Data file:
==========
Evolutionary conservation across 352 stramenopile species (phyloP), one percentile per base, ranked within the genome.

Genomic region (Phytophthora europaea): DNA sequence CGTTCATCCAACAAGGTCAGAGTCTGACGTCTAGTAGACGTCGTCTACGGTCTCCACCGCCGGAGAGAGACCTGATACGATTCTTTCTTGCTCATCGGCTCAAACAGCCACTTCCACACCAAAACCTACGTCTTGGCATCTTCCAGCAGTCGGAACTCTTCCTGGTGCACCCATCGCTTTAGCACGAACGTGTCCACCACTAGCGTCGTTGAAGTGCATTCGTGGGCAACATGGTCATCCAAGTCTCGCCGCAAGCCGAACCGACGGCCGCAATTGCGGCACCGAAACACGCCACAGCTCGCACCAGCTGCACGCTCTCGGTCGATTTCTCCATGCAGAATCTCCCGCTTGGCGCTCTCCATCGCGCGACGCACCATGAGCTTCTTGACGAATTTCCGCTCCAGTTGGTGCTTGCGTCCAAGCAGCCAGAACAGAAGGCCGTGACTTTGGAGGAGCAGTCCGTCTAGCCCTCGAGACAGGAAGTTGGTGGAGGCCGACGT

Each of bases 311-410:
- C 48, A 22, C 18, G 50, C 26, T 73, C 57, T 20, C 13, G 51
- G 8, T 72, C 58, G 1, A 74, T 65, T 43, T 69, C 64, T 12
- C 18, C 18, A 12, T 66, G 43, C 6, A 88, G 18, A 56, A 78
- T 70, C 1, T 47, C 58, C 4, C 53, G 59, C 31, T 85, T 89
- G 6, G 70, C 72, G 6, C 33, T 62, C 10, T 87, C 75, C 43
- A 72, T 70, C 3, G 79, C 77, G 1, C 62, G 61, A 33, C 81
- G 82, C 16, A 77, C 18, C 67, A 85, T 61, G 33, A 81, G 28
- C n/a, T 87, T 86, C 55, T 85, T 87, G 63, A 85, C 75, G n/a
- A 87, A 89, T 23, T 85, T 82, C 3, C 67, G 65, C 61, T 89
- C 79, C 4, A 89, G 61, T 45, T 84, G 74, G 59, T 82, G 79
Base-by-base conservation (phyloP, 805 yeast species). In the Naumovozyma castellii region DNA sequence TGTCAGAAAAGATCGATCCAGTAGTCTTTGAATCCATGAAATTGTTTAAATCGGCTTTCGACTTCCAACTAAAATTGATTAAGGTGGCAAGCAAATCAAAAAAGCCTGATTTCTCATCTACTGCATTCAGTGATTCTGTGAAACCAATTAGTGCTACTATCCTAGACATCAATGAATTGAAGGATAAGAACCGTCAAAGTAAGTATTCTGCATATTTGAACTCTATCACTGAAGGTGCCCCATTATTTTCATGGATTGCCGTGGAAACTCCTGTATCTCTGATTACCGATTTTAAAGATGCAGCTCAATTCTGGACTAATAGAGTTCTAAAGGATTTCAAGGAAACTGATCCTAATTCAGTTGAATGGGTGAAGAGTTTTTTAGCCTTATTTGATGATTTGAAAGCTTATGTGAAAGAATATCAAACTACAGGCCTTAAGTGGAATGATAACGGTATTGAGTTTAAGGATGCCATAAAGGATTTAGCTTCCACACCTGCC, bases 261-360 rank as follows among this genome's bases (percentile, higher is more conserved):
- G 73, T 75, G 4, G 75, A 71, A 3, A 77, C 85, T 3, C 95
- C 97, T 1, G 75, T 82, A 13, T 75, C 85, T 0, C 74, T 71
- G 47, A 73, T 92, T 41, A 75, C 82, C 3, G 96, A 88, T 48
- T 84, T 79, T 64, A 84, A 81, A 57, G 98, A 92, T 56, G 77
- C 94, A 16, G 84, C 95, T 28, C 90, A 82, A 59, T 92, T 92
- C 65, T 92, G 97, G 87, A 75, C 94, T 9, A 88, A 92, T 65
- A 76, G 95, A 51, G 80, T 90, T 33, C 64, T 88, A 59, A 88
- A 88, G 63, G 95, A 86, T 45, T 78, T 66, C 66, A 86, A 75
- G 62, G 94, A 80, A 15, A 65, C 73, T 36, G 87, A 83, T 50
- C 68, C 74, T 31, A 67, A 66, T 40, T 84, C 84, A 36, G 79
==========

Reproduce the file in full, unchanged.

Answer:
Evolutionary conservation across 352 stramenopile species (phyloP), one percentile per base, ranked within the genome.

Genomic region (Phytophthora europaea): DNA sequence CGTTCATCCAACAAGGTCAGAGTCTGACGTCTAGTAGACGTCGTCTACGGTCTCCACCGCCGGAGAGAGACCTGATACGATTCTTTCTTGCTCATCGGCTCAAACAGCCACTTCCACACCAAAACCTACGTCTTGGCATCTTCCAGCAGTCGGAACTCTTCCTGGTGCACCCATCGCTTTAGCACGAACGTGTCCACCACTAGCGTCGTTGAAGTGCATTCGTGGGCAACATGGTCATCCAAGTCTCGCCGCAAGCCGAACCGACGGCCGCAATTGCGGCACCGAAACACGCCACAGCTCGCACCAGCTGCACGCTCTCGGTCGATTTCTCCATGCAGAATCTCCCGCTTGGCGCTCTCCATCGCGCGACGCACCATGAGCTTCTTGACGAATTTCCGCTCCAGTTGGTGCTTGCGTCCAAGCAGCCAGAACAGAAGGCCGTGACTTTGGAGGAGCAGTCCGTCTAGCCCTCGAGACAGGAAGTTGGTGGAGGCCGACGT

Each of bases 311-410:
- C 48, A 22, C 18, G 50, C 26, T 73, C 57, T 20, C 13, G 51
- G 8, T 72, C 58, G 1, A 74, T 65, T 43, T 69, C 64, T 12
- C 18, C 18, A 12, T 66, G 43, C 6, A 88, G 18, A 56, A 78
- T 70, C 1, T 47, C 58, C 4, C 53, G 59, C 31, T 85, T 89
- G 6, G 70, C 72, G 6, C 33, T 62, C 10, T 87, C 75, C 43
- A 72, T 70, C 3, G 79, C 77, G 1, C 62, G 61, A 33, C 81
- G 82, C 16, A 77, C 18, C 67, A 85, T 61, G 33, A 81, G 28
- C n/a, T 87, T 86, C 55, T 85, T 87, G 63, A 85, C 75, G n/a
- A 87, A 89, T 23, T 85, T 82, C 3, C 67, G 65, C 61, T 89
- C 79, C 4, A 89, G 61, T 45, T 84, G 74, G 59, T 82, G 79
Base-by-base conservation (phyloP, 805 yeast species). In the Naumovozyma castellii region DNA sequence TGTCAGAAAAGATCGATCCAGTAGTCTTTGAATCCATGAAATTGTTTAAATCGGCTTTCGACTTCCAACTAAAATTGATTAAGGTGGCAAGCAAATCAAAAAAGCCTGATTTCTCATCTACTGCATTCAGTGATTCTGTGAAACCAATTAGTGCTACTATCCTAGACATCAATGAATTGAAGGATAAGAACCGTCAAAGTAAGTATTCTGCATATTTGAACTCTATCACTGAAGGTGCCCCATTATTTTCATGGATTGCCGTGGAAACTCCTGTATCTCTGATTACCGATTTTAAAGATGCAGCTCAATTCTGGACTAATAGAGTTCTAAAGGATTTCAAGGAAACTGATCCTAATTCAGTTGAATGGGTGAAGAGTTTTTTAGCCTTATTTGATGATTTGAAAGCTTATGTGAAAGAATATCAAACTACAGGCCTTAAGTGGAATGATAACGGTATTGAGTTTAAGGATGCCATAAAGGATTTAGCTTCCACACCTGCC, bases 261-360 rank as follows among this genome's bases (percentile, higher is more conserved):
- G 73, T 75, G 4, G 75, A 71, A 3, A 77, C 85, T 3, C 95
- C 97, T 1, G 75, T 82, A 13, T 75, C 85, T 0, C 74, T 71
- G 47, A 73, T 92, T 41, A 75, C 82, C 3, G 96, A 88, T 48
- T 84, T 79, T 64, A 84, A 81, A 57, G 98, A 92, T 56, G 77
- C 94, A 16, G 84, C 95, T 28, C 90, A 82, A 59, T 92, T 92
- C 65, T 92, G 97, G 87, A 75, C 94, T 9, A 88, A 92, T 65
- A 76, G 95, A 51, G 80, T 90, T 33, C 64, T 88, A 59, A 88
- A 88, G 63, G 95, A 86, T 45, T 78, T 66, C 66, A 86, A 75
- G 62, G 94, A 80, A 15, A 65, C 73, T 36, G 87, A 83, T 50
- C 68, C 74, T 31, A 67, A 66, T 40, T 84, C 84, A 36, G 79